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Your NHS


With flickering candles, a schedule of birthday events and a page for congratulatory messages, this site celebrates what has been achieved by the National Health Service so far, but also offers an informative background to modernisation plans, with a link to the full text of the recent government White Paper. Don't expect too much about hip replacements and waiting lists: in any case, Aneurin Bevan is here, predicting very early on that demand will always exceed supply and the service will always be overstretched. Also, comparative details of other countries' health provision, and a light-hearted selection of 50-year-old press clips (last week, stranded lighthouse keepers and the cultivation of roadside verges). Genuinely weird is "Healthsmart", a novel-length futuristic satire in monthly instalments, boosted by quotes from the Beveridge Report and Bob Dylan, and describing "what happens when doctoring goes digital". NHS idealism lives on in the site's healthy living advice to the nation, with a useful First-Aid quiz.



As the title might indicate, this is a pragmatic, rather than romantic, guide to tying the knot - everything here from reassuring advice to the Best Man on speechmaking - "Don't be nervous, the audience will still laugh at the weakest of jokes" - to a database of the jokes themselves, advice on buying the ring, an announcement service with links to personal wedding homepages, and a shortcut to the wedding bookshop. It might help to get people to the church on time, but don't bank on it yet, since the customised wedding timetable service wasn't working last week.

Hidden Mickeys


Not something to slip in a drink, but something to discover in a theme park landscape, "Hidden Mickeys" are surreptitious manifestations of The Mouse, some put there by Disney's "Imagineers", some accidental, some just in the eye of the beholder. The nature of perception, the argument from design ... so much is at stake here, and this site decides the issue on a democratic basis - Disneyland addicts in the United States, Paris and Tokyo all post their findings, but if enough of them insist those clouds are just clouds, rather than two big mousy ears, the item is demoted to a "wishful thinking" section. Many "serendipitous" Mickeys make it through - "the three pumpkins in the foreground make an excellent tri- circle Mickey" - though some sceptic has discovered that dinner plate, soup and salad bowls will also do the trick. No one could doubt, however, the rodentine tendencies of the subtly modified yin-yang symbol used in the video shown to Space Mountain's nervous punters.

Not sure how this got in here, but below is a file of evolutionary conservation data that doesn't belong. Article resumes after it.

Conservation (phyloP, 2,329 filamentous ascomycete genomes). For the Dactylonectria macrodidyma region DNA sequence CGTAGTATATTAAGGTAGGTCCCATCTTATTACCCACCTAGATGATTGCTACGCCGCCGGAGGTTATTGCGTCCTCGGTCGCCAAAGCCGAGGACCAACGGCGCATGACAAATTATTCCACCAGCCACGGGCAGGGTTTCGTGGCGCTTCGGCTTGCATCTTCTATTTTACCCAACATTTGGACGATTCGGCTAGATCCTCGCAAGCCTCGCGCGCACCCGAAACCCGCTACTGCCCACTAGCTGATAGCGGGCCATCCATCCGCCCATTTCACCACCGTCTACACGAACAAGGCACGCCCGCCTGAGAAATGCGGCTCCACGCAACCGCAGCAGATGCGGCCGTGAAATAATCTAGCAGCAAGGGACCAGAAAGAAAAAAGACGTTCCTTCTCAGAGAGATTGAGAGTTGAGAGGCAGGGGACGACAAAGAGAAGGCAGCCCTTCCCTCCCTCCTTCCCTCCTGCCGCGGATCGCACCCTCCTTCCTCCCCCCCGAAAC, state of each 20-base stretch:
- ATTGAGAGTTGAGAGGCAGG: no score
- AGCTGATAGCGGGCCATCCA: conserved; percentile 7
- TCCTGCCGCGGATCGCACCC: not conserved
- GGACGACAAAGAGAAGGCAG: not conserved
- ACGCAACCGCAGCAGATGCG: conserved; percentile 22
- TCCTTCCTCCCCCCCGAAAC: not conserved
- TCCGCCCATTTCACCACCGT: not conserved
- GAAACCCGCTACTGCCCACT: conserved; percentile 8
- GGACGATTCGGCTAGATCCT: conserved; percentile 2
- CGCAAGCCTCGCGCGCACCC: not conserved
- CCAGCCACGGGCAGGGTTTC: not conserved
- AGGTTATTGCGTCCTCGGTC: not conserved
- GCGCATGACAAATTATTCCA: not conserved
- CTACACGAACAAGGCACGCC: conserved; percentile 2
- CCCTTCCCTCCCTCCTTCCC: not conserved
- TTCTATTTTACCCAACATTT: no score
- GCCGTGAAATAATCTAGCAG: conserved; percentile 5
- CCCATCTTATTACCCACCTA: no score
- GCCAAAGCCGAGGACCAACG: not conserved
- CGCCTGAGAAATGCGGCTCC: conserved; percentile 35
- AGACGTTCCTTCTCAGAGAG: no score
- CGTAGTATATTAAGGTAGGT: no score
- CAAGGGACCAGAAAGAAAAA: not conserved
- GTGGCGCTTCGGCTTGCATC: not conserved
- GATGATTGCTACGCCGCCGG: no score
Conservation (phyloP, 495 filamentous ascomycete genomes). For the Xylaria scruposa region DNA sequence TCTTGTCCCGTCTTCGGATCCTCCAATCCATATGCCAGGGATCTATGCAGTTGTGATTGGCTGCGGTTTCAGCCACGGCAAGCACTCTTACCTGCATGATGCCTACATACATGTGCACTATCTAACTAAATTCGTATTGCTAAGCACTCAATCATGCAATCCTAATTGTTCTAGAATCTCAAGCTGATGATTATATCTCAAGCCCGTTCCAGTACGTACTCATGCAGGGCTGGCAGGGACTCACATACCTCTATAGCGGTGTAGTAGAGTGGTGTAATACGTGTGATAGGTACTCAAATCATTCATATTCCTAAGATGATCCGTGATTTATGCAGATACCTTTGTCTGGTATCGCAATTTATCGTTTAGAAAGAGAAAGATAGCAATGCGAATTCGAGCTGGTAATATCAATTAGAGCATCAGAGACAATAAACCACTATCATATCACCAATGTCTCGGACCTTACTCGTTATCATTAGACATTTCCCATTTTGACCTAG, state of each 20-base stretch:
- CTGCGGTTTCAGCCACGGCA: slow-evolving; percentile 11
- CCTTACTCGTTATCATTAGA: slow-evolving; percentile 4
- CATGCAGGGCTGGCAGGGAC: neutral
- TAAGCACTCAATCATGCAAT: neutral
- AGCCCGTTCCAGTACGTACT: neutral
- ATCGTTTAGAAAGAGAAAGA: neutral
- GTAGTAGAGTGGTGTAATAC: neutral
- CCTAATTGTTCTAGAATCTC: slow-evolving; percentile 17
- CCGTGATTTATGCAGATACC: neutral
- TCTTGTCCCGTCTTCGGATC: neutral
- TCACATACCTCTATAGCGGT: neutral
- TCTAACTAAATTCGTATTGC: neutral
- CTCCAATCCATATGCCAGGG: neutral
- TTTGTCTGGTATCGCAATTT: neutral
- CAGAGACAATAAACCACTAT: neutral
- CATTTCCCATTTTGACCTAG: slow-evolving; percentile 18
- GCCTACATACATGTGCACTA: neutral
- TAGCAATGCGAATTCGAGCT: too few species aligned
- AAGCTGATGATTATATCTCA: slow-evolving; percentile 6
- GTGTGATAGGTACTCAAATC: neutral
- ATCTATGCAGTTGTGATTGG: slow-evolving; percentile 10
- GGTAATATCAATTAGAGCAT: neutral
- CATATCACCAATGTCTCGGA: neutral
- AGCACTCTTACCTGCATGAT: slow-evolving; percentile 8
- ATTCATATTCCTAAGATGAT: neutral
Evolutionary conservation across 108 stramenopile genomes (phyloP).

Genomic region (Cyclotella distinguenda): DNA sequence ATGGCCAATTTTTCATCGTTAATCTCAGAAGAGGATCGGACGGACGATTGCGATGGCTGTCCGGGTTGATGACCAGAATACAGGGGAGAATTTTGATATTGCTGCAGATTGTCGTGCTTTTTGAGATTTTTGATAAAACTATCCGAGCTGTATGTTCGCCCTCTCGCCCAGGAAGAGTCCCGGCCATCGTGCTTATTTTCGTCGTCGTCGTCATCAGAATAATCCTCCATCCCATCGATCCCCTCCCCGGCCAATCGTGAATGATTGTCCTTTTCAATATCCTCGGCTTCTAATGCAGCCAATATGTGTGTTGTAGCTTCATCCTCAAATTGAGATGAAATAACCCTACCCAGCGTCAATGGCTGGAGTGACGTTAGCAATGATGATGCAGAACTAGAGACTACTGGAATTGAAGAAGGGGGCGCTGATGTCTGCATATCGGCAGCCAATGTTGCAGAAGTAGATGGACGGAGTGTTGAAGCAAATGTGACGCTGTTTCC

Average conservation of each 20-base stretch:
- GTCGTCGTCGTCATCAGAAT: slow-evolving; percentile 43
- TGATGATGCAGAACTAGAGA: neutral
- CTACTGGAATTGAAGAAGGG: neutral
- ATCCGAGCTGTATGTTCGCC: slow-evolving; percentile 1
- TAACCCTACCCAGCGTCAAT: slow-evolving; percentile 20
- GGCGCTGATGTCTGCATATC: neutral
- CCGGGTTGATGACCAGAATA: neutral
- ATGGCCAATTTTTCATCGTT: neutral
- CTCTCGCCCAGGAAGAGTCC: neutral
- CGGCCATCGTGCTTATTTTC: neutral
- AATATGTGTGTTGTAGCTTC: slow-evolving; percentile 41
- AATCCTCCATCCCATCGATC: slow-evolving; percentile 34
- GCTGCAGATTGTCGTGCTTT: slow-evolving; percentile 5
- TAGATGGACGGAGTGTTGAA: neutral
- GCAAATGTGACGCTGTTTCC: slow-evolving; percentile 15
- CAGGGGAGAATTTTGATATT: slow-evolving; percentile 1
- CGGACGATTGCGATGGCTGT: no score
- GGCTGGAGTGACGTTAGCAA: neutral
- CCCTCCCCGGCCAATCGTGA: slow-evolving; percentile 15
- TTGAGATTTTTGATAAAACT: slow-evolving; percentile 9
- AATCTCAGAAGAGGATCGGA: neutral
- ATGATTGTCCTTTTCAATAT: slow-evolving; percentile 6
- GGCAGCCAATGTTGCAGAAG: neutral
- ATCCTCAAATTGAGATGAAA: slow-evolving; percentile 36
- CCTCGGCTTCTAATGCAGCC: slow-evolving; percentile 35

A new UK site dedicated to Chinese cookery, and all things Chinese, including a photo tour of the recent Year of the Tiger festivities in Soho, and exclusive interviews with Ken Hom and other culinary stars. There's a light-hearted, dynasty-by-dynasty account of the cuisine's development from the Xian period (2100 BC: chicken soup) to Tang - "mud eels are boiled down into a thick nutritious broth" - and a search engine to find a good local takeaway in case the wok runs amok at home. Linked sites on London's Chinatown and on Hong Kong are planned for later this year, and there's space to post recipes and to request tips from the site's own resident chef.

Pie-throwing anarchist Noel Godin http://www.cinenet.net/users/jaybab/noel.html

The wily old entarteur gets an unofficial page in his honour, remarkably well ordered for an anarchist tribute and complete with video clip of the outrage from earlier this month, with Bill Gates the victim of a high- calorific projectile. Godin's activities go back to 1969: early victims were Godard and Marguerite Duras, with TV philosopher Bernard-Henri Levy currently high on the hitlist. Godin is one of the few non-Albanian admirers of Norman Wisdom, and also quotes Laurel & Hardy, Bugs Bunny, the Marx Brothers, and May 1968 among his influences: for the transatlantic version see The Pieman's Homepage (http://www.calyx.net/pieman/), complete with Abbie Hoffman soundclip. Meanwhile, the Gates episode leaves a key question unanswered: "Who is the traitor on the staff of Microsoft Belgium?"